March 13, 2008
B Corporations: Verified Sustainability
by Anne Moore Odell
B Labs takes the guesswork out of which companies are actually working for the future.
Companies that pride themselves on being sustainable have a new badge they can present to show
their commitment to the environment, society, and corporate governance. B Labs, a non-profit based in Berwyn, PA, has created a
third-party certification for "B Corporations." More than just supplying a sustainable product or
service, B Corporations "create a public benefit" as an integral core of their business plan.
Corporations dedicated to the good of the
people aren't a new idea. In fact, in the country's first decades, the newly created United States
granted corporations charters to operate only if the corporations were considered for the public
good; for example, helping create infrastructure such as bridges and roads. Corporations are still
granted charters by state governments, giving them special rights and privileges. However, the
modern consolidation of corporate wealth and power has overshadowed the public role for
corporations originally envisioned by the U.S. founding fathers.
Started in June 2007, B
Labs has already certified more than 80 corporations spanning over 20 different industries from
coffee to clothing to media marketing. The "B" stands for the public benefit that B Corporations
create through their products, practices, and profits. According to B Labs, over 700 companies have
been through the B Ratings System.
B Corporations include Dansko, King Arthur Flour
Company, Seventh Generation, and method. Although all of the B corporations are privately owned,
they represent a $650 million marketplace. The 80 B Corporations are relatively evenly distributed
along the spectrum from near-term public market businesses with $100 million or more in revenues to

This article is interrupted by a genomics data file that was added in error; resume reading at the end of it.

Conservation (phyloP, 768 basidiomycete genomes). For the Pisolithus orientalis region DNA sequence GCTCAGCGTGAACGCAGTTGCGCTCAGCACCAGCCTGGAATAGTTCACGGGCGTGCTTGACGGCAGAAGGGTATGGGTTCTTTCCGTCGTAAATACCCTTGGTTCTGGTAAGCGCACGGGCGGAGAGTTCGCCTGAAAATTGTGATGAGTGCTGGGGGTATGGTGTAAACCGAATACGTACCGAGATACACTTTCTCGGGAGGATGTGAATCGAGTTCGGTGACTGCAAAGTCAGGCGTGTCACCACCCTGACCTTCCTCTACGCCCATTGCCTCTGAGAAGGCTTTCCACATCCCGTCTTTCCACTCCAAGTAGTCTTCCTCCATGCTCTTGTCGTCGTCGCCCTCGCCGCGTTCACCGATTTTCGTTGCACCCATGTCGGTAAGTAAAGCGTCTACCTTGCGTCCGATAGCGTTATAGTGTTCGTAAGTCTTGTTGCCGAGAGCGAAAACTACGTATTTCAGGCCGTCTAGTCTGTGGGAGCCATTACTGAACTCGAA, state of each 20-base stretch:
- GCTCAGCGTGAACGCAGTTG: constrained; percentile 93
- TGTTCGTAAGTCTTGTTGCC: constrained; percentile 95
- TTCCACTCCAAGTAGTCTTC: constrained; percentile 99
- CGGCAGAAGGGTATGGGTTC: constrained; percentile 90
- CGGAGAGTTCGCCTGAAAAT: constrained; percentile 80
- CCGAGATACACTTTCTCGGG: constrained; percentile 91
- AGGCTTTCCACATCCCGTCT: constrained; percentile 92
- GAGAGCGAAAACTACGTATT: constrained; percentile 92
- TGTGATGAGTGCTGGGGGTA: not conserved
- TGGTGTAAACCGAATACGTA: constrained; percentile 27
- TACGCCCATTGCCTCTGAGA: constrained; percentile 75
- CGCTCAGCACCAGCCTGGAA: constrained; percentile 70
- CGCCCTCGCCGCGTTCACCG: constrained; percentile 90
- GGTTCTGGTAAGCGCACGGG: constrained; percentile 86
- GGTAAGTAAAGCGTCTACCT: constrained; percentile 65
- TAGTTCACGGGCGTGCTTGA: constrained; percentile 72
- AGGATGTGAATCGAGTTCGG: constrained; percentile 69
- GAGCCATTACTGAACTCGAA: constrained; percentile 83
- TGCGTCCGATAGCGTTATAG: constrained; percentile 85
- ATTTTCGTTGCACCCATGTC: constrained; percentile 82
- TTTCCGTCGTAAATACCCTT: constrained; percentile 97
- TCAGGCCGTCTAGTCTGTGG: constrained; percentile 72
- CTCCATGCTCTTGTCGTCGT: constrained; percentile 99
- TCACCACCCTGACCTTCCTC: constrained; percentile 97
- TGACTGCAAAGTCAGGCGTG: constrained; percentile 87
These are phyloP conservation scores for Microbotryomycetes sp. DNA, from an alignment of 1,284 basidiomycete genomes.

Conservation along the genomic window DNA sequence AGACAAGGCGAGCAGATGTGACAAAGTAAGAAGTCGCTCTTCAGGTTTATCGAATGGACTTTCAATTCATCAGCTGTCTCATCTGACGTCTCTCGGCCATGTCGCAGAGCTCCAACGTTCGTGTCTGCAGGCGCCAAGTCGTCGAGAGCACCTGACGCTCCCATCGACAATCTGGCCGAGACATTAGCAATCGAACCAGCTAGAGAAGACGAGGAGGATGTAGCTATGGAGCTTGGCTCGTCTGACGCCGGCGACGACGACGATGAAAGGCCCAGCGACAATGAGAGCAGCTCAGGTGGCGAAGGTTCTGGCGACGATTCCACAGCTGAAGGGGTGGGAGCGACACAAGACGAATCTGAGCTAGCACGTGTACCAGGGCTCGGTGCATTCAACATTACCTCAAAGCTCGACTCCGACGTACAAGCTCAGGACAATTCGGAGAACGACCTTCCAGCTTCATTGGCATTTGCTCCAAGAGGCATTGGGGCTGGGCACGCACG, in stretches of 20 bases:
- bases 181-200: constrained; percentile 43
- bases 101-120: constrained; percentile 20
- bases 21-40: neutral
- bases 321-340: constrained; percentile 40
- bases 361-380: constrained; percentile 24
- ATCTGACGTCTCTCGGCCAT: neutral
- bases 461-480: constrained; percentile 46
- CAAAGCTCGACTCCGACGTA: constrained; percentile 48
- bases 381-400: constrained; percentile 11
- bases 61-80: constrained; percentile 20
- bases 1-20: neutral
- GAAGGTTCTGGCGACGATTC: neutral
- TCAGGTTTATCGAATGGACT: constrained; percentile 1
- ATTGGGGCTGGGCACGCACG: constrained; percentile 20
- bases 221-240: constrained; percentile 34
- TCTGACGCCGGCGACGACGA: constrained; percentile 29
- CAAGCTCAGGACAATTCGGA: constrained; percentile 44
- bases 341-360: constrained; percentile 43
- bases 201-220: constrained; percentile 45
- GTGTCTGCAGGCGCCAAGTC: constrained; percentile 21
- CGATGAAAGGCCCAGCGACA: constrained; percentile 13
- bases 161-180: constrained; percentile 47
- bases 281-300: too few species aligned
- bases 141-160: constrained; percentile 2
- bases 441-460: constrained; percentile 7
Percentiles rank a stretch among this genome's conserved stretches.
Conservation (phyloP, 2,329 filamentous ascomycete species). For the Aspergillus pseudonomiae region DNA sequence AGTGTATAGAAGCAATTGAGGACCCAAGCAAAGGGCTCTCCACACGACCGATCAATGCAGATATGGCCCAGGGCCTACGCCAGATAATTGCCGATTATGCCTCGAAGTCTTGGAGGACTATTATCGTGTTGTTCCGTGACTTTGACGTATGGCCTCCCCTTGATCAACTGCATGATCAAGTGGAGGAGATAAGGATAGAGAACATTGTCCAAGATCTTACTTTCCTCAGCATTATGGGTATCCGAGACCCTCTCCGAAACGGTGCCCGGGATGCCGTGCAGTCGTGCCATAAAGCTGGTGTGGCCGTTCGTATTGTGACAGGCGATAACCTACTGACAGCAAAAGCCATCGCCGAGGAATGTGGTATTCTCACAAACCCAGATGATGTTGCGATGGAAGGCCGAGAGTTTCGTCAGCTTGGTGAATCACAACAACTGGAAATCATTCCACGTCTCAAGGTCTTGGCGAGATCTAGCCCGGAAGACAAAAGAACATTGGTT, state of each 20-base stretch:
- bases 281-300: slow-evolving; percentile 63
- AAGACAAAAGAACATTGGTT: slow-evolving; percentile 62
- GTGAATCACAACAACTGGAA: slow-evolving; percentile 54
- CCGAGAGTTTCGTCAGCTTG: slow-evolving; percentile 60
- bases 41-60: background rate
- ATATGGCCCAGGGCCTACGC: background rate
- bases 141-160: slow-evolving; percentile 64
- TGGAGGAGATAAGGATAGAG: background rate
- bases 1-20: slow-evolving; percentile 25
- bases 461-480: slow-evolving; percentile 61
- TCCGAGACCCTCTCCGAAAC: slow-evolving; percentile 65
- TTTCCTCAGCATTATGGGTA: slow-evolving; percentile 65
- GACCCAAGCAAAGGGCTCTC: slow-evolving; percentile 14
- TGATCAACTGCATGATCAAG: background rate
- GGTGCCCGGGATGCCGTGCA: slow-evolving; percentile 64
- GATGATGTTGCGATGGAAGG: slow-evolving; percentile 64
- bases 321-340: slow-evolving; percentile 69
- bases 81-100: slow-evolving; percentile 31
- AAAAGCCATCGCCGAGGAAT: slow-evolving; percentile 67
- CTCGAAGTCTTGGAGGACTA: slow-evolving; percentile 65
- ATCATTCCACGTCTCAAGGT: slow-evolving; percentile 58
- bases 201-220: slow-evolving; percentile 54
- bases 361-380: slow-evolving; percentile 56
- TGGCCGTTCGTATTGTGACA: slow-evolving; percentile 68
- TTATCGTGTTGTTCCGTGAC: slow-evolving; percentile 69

medium-size growth companies with $10-100 million in revenues to small businesses, local
businesses, and sole proprietorships with less than $5 million in revenues.
"More and more
investors want to go beyond screening bad companies out of their portfolios, focusing instead on
investing in the highest-impact businesses, whether in the U.S. private equity and public markets
or through microfinance and SME investment in the developing world," said Andrew Kassoy, co-founder
of B Lab. "The B Corporation brand gives investors comparable standards by which to measure the
social and environmental net impact of their investments. This transparent data is the critical
first step in driving larger pools of institutional and retail investment capital to high impact
To become a B Corporation, companies must meet comprehensive and transparent
social and environmental performance standards. Companies also have to think beyond serving just
their shareholders, to changing their corporate articles to consider all stakeholders in the
business. Businesses, lastly, have to agree to be part of the collective voice of the B
corporation brand. B Labs' Standards Advisory Council oversees the B Rating System.
Companies that sign a licensing agreement with B Labs are agreeing to abide by its legal
standards. The legal standards were created with the help of lawyers from four national law firms,